There were also several masons and sculptors whose medium was stone.
They worked on buildings, pillars, columns and statues. Many beautiful
monasteries and Hindu temples were constructed. A few of them have
survived the ravages of time and foreign invasions in different parts of India.
Animal products like silk, wool and skins were a source of industry for a
considerable number of people. Silk and wool products and articles made of
rare skin were normally used by the rich people. But cotton textiles were used
by all classes of people. The art of dying and embroidery was highly
developed along with silk, wool and cotton industry. The inscriptions show
that in central and western India, the craft of silk weavers flourished well, for
they were organised in guilds and made endowments for religious purposes.
But some silk weavers had to migrate from Gujarat to Malwa, probably on
account of declining demand for their products, and had to give up their
Trade and Commerce
Internal Trade
Types of Merchants While the traders were a separate class by themselves,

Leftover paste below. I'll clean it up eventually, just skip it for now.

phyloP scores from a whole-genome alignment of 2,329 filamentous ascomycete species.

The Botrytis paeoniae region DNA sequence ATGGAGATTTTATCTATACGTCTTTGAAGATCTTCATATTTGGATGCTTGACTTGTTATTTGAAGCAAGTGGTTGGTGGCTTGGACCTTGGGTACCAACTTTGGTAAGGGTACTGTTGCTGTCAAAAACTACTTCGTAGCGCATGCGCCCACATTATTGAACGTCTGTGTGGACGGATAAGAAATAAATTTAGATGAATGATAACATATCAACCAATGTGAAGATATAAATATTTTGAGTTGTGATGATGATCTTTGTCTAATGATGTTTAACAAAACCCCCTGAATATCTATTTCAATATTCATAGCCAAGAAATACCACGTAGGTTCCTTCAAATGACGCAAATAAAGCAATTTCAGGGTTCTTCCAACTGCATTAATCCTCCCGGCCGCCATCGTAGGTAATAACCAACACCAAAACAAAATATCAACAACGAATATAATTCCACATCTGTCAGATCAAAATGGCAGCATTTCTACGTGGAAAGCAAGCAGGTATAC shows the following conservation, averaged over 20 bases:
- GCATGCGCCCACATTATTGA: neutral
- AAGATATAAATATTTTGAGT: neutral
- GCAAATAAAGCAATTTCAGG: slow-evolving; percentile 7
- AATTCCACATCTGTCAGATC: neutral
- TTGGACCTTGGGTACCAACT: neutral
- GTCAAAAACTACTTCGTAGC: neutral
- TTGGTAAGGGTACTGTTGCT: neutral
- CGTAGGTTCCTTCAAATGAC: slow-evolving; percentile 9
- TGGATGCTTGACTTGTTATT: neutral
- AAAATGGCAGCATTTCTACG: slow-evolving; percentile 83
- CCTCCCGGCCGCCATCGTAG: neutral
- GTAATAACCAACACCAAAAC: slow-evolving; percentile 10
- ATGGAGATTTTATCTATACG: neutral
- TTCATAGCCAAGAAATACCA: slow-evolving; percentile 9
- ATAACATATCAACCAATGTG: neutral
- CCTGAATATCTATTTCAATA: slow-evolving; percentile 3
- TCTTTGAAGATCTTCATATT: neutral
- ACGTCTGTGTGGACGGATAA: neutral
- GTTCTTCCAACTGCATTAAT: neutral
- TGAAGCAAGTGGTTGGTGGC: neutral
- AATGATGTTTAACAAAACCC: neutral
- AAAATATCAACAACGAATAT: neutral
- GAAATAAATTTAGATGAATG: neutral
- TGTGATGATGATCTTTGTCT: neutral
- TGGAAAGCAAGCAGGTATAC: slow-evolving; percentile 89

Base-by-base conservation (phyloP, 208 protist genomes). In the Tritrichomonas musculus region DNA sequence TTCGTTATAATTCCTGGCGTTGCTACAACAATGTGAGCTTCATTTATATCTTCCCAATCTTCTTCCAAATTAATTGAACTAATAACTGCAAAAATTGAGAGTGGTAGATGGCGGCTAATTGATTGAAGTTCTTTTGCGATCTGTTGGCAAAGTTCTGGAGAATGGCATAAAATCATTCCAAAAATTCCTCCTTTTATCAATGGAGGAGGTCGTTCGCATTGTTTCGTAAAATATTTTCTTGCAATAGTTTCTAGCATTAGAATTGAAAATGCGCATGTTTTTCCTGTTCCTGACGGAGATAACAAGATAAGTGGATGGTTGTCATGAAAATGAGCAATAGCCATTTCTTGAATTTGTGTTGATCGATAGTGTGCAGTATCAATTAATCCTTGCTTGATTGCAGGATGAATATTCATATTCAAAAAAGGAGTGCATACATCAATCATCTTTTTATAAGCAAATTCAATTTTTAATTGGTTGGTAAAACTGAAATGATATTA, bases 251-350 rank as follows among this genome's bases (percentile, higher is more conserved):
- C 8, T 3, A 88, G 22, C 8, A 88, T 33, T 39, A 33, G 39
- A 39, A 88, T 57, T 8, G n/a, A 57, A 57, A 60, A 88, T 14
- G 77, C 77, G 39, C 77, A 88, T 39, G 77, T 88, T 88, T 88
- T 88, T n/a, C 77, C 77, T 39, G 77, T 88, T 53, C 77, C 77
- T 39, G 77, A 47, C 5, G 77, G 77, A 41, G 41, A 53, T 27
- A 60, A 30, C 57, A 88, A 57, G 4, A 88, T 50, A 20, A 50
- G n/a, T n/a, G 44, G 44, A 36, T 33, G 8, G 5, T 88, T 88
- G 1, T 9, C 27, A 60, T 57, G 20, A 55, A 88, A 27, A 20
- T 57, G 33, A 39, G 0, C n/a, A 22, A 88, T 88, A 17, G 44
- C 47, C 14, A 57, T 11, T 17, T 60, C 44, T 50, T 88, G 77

we find references to two distinctive types—sresti and sarthavaha. The sresti
was usually settled at a particular place and enjoyed an eminent position, by
virtue of his wealth and influence in the commercial life and administration
of the place. The sarthavaha was a caravan trader who carried his
merchandise to different places for profitable sale. He often sold his goods
for three or four times their original price. Considering the risks involved on
the trade route, this was perhaps not unreasonable. Like the sresti, the
sarthavaha also was an important figure in city life.
Items of Trade While local trade was mostly confined to the articles of
daily use, trade between the different parts of India was usually for valuable
and luxury commodities like pepper, sandalwood, coral, musk, saffron, yak’s
tail, elephants, horses, gold, copper, iron and mica.
Trade Practices Narada and Brihaspati laid down many regulations to